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Crowd as an LDAP Server

I've been wondering, is there any relatively easy way to use Crowd as an LDAP server?

I am currently considering using Crowd, but in addition to Atlassian Apps, I'd like to be able to use it to authenticate other services that support LDAP (e.g. Synology DS).

Is there any way to implement such solution?

2 answers

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1 vote
Answer accepted

Crowd is not an LDAP server, it does not have any functionality that would make it look like one.

Is there any work-around based on that question?

For example crowd to be in constant sync with an LDAP server. Im not a dev but most likely they will use the same data ( user details) or whatsoever.

Im in the same boat as the original poster. To me it makes sense to have a single user directory in your infra. Having multiple can complicate the user's experience and also maintenance process. So it will be Crowd or if it does not fulfill the requirements it will be something else.

Im impressed with the UI of Crowd and how easily it can be managed but the luck of intergating it to other services makes me look for alternatives.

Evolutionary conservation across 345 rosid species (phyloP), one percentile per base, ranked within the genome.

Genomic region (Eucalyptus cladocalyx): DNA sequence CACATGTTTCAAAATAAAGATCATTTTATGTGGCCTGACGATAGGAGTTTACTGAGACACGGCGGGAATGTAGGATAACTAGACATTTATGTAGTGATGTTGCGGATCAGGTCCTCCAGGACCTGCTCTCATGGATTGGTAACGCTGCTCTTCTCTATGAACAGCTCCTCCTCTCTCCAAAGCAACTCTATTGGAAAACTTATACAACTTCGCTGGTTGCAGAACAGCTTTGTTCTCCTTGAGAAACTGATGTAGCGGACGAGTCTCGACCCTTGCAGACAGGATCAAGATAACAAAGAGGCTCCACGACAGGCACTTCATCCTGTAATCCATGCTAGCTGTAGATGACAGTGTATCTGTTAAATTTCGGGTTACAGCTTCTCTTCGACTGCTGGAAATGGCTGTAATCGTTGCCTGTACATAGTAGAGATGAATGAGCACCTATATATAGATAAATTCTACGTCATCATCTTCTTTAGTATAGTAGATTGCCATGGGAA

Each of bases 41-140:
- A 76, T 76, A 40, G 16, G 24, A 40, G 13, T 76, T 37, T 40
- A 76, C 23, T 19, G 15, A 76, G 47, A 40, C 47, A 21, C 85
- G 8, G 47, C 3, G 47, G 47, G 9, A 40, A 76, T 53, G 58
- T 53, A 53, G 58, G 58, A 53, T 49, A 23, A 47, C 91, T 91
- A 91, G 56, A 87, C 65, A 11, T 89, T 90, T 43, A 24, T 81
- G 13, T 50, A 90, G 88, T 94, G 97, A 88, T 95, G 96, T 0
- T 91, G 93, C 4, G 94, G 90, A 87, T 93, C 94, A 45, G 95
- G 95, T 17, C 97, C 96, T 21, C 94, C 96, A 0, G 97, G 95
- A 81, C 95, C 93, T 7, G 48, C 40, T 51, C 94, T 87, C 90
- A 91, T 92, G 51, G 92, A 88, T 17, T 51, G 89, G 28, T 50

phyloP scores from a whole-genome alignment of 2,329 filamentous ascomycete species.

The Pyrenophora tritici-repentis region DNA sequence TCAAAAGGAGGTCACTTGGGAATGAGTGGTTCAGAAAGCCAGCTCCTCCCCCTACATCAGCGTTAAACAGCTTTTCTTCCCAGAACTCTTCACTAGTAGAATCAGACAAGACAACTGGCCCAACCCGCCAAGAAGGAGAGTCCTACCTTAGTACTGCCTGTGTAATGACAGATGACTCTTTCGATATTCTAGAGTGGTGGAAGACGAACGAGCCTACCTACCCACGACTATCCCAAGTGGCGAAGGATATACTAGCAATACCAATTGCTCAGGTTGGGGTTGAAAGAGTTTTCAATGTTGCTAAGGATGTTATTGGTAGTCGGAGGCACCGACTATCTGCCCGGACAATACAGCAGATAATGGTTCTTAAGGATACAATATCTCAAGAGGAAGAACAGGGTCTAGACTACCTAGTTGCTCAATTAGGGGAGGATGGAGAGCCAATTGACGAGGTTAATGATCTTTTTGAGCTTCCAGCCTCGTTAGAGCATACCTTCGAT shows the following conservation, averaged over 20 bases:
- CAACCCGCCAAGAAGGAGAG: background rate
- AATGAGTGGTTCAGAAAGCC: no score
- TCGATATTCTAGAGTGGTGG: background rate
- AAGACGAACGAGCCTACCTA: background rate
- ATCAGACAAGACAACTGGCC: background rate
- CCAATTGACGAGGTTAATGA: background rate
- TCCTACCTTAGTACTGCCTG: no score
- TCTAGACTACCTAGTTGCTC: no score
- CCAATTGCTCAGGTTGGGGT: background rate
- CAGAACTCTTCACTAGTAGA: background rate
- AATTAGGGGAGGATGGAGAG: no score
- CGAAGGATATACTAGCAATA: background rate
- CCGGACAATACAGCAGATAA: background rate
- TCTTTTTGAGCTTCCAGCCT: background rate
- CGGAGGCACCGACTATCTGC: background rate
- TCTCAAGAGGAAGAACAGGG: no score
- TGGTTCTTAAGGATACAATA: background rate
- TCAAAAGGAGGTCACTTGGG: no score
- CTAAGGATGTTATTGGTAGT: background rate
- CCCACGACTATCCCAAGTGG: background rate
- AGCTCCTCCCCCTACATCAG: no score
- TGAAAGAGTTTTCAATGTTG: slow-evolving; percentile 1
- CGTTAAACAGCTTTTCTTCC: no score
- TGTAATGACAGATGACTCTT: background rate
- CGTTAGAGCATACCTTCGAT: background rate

Just my 2 cents as a customer.

I'm not sure what you are trying to work-around here, but maybe a bit more about Crowd might help frame that for me.

Crowd provides a user directory for other applications.  Off-the-shelf, that really means mostly Atlassian stuff, but it is possible to use it for others.

You can use Crowd on its own for this, but a lot of us actually use it in front of other directories.  One of its main functions is to take its data from other directories to make it easier to manage for the Atlassian applications, and another function is that it can act as a management system for other directories.

The last time I worked on a serious Crowd installation, the client had something like:

  • LDAP 1 (active directory)
  • Internal directory
  • LDAP 2 (openldap)

There were legal reasons for having 2 separate directories, and the internal directory was needed mostly for temporary (contractor/consultant) accounts for non-employees as they couldn't be added to the LDAPs.  It was actually a lot more complex than that.

Crowd made user management far easier - the Atlassian applications had a single source of users (you didn't have to add eleventy twelve directories to each of them and non-employee accounts to all three separately), and the Crowd UI enabled the user-admins to maintain all the directories in one place.

So, the question is for me, what are you trying to "work around"?

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